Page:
T or F? The standardized test conundrum

         

 

    pencil with side titlesThe exam starts nowStandard operating procedureTough testing in TexasThe public voiceSeeking alternatives

 

 

 

 

 

 

 

 

 

 

 

 

 

10 years from now, many of our best teachers and parents will be in private schools.

 

 

   


Which is a good alternative to standardized tests?

aStudent portfolios

bStandardized assignments

cBetter validation of tests

dMore reliance on grades

eMore (gasp!) computers in testing

Supporters say standardized tests are the only way to account for the enormous sums spent on public education, that tests hold to the grindstone the noses of teachers, administrators and students while helping instill a climate of competition that benefits all sides.

part of a standardized test, the example, showing the correct way to mark the circles on a test"If you remove standardized tests, what is the alternative?" asks education researcher Mike Antonucci. "The difficulty you run into is that we have standardized tests because they are standardized, and you can give the same test in California and Maine, get some idea of how they are learning particular subjects."

On the other hand is a group of educators and education researchers who think that more standardized testing is the road to perdition, transforming education into a cookie-cutter technology based on manufacturing principles rather than the goal of fostering and fulfilling curiosity. "It's a horrible tragedy," says Linda McNeil of Rice University. "The terrible part is that 10 years from now, when people say, 'We've got to reform our schools,' but by then, many of our best teachers and parents will not be in public school. We see them walking across the street to private schools already."

Testing the alternatives
Any effort to substitute better evaluations for standardized tests faces considerable opposition, inertia, and the lack of a simple alternative. The Kentucky Instructional Results Information System was designed to measure performance, not just the ability to take tests. KIRIS produced radical, rapid improvements in achievement. Unfortunately, the changes were not reflected on other standardized tests, leading a Rand Corp. assessment to conclude that KIRIS had evinced score inflation -- a major failing of non-standardized evaluation.

Some observers think standardized tests may be a good part of a more comprehensive evaluation system. Says Rand's Brian Stecher, "Commercial standardized tests are not a bad indication of the broad range of things that are relevant to education, but [when used in high-stakes systems], their flaws are exacerbated." Stecher suggests auditing standardized tests more closely by having "a sample of kids in sample classes take alternative measures that the teacher has not seen before." This would, he says, show whether the standardized tests in use are really measuring what we think we are measuring, i.e. the concepts we want students to learn. "The key question," Stecher says, "should be how well do standardized tests portray the broad range of outcomes we hope school will effect, and the broad range of skills we hope kids will master."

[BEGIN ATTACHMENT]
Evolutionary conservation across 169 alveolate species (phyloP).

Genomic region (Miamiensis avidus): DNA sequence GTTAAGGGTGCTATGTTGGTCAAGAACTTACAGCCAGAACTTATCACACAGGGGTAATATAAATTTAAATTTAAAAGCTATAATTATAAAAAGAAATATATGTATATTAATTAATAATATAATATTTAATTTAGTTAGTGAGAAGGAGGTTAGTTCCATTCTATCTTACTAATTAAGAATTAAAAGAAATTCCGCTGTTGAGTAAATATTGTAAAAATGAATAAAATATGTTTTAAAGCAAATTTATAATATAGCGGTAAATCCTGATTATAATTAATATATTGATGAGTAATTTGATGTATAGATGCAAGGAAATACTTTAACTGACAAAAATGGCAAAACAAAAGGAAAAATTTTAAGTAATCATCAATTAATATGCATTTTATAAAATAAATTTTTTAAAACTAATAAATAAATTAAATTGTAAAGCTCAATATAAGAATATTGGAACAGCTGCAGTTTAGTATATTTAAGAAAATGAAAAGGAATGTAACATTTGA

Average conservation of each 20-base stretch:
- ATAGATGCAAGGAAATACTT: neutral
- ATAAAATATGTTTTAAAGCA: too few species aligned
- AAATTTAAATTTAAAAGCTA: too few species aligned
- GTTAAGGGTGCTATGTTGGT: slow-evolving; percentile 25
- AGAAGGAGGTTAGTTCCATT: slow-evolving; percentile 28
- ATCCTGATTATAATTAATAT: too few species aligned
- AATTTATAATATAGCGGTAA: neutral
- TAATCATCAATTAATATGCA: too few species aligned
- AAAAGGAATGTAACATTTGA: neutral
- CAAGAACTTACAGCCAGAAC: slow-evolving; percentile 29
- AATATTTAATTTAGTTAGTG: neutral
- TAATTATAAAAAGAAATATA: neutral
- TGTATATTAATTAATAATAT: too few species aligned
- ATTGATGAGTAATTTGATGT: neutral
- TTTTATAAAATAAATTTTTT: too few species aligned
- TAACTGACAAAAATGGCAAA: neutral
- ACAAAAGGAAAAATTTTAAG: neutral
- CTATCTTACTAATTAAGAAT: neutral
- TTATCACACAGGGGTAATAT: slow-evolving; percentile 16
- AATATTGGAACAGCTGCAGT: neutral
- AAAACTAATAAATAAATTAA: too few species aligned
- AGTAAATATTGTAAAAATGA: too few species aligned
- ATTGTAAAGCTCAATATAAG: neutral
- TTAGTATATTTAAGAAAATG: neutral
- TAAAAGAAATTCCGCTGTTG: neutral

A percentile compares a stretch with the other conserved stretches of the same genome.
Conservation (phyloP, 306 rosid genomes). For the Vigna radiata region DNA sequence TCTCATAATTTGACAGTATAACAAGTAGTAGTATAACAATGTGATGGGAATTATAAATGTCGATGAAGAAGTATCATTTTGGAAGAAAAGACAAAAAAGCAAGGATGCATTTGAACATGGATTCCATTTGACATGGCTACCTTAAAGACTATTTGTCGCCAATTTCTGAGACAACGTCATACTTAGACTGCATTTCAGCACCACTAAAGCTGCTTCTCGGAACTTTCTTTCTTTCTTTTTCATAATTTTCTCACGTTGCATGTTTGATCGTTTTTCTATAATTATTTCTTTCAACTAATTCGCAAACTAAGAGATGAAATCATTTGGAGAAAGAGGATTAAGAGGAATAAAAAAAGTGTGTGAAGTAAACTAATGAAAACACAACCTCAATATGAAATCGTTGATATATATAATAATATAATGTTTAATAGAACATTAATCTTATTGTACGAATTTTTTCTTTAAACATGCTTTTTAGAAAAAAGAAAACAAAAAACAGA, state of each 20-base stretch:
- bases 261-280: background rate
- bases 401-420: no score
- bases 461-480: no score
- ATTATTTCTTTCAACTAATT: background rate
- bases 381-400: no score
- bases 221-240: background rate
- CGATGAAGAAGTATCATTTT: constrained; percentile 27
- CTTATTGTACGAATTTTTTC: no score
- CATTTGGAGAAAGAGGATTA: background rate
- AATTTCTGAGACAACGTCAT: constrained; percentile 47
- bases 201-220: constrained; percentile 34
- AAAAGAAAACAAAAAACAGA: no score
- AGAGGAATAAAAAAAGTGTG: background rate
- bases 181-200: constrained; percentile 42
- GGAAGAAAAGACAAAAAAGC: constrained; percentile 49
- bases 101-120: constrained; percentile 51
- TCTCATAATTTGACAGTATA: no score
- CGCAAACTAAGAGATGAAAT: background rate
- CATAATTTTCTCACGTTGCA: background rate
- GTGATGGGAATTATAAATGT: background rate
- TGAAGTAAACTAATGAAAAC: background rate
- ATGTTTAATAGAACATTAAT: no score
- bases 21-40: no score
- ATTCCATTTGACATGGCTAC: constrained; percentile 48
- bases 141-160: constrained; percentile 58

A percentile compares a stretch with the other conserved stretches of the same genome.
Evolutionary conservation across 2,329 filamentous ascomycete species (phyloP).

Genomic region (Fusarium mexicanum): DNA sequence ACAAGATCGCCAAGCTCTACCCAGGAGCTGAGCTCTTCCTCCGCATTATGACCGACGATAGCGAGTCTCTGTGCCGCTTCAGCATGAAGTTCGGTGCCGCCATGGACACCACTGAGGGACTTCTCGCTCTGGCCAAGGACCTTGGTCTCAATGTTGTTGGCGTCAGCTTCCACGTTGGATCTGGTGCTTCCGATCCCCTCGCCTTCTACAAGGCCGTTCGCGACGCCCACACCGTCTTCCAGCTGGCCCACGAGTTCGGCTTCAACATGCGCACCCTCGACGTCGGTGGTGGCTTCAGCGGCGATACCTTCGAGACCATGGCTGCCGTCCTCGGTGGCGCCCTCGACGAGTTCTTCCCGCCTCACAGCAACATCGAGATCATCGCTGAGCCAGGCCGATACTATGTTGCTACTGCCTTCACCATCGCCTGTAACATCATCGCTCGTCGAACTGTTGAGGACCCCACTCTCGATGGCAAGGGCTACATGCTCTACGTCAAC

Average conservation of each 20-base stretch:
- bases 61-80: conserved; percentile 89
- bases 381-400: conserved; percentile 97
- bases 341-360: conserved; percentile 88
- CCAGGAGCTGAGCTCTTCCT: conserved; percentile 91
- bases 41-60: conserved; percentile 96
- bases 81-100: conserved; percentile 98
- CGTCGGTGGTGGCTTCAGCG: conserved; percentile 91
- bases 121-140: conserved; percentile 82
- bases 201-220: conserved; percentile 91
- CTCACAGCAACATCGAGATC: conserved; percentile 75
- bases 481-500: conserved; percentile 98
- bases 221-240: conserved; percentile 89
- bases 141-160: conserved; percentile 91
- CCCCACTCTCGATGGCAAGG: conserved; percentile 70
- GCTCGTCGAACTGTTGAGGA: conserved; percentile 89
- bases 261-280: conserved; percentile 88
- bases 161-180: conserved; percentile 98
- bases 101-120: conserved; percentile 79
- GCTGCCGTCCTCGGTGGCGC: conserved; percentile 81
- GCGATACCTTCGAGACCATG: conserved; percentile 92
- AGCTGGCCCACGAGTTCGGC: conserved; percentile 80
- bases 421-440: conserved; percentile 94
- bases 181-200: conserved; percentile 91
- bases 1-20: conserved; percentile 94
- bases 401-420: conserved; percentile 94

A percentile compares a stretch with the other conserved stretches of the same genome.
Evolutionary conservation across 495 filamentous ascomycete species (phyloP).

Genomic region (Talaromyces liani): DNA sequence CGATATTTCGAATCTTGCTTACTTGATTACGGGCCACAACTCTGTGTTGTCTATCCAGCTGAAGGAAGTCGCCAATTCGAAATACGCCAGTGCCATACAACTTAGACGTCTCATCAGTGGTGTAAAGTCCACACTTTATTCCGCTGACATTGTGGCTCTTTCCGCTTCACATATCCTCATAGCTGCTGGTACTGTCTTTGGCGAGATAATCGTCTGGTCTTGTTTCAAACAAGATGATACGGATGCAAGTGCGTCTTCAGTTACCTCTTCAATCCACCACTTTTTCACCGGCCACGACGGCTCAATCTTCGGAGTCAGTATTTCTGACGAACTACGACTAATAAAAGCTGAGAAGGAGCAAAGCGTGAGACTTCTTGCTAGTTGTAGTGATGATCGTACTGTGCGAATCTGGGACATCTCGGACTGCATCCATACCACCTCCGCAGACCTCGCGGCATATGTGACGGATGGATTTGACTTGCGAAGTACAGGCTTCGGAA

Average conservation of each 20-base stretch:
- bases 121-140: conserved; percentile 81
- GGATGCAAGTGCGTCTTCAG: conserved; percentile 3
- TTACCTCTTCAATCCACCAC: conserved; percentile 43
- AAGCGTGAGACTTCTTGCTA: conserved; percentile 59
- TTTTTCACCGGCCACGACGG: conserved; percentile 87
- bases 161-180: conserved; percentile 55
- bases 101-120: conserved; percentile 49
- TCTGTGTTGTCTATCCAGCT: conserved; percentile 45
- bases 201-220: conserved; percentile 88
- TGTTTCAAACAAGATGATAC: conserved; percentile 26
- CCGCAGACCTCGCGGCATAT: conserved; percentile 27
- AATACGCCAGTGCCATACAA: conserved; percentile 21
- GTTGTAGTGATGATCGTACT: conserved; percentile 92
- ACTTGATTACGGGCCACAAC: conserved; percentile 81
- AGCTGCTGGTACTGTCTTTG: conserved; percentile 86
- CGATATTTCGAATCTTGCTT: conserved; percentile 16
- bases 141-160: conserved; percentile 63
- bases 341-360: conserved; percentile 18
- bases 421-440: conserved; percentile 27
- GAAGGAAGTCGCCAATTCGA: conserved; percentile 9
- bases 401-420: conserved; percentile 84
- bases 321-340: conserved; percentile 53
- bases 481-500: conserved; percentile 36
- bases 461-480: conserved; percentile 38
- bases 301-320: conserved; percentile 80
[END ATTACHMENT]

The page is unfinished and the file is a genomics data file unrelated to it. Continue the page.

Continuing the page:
Instead of making tests the Holy Grail --

aA type of grain used for the king's ale,

bAnother term for "will o' the wisp,

cA holy pursuit or

dA random set of letters

-- Stecher says, "I believe we need to put more trust in things like grades and classroom work." For example, teachers could use a few standard assignments that would be common to all classes. "You'd let teachers grade and incorporate it into their instruction, but it would provide more directly comparable information" between schools.

A related idea, promulgated by Indiana's David Gilman and others, uses student portfolios for evaluation. Comparing work from throughout the school year, Gilman says, gives a better idea of true achievement.

illustration of many computers crowded together and with standardized tests on their screensIronically, one answer to the glut of computerized testing may be more computers, in a strategy called "adaptive testing." When a student takes a test, Stecher explains, "there are lots of questions that are too easy, and lots that are too hard, and that wastes time.î Why bother asking for the mass of the Earth in picograms when the student can't convert grams into kilograms? Adaptive testing would put banks of questions on the computer, which would branch to the student's level of knowledge. "It only asks more questions whose difficulty is close to the studentís own ability," and the result is to shorten testing time considerably without sacrificing the benefits of testing.

We've played our hand. Now it's your turn. Get out your standardized pencil and tell us.

Standardized tests are:

aA blessing in disguise,

bA foot in the door,

cA thorn in the side, or

dA burr under the saddle.

Bibliography.

 

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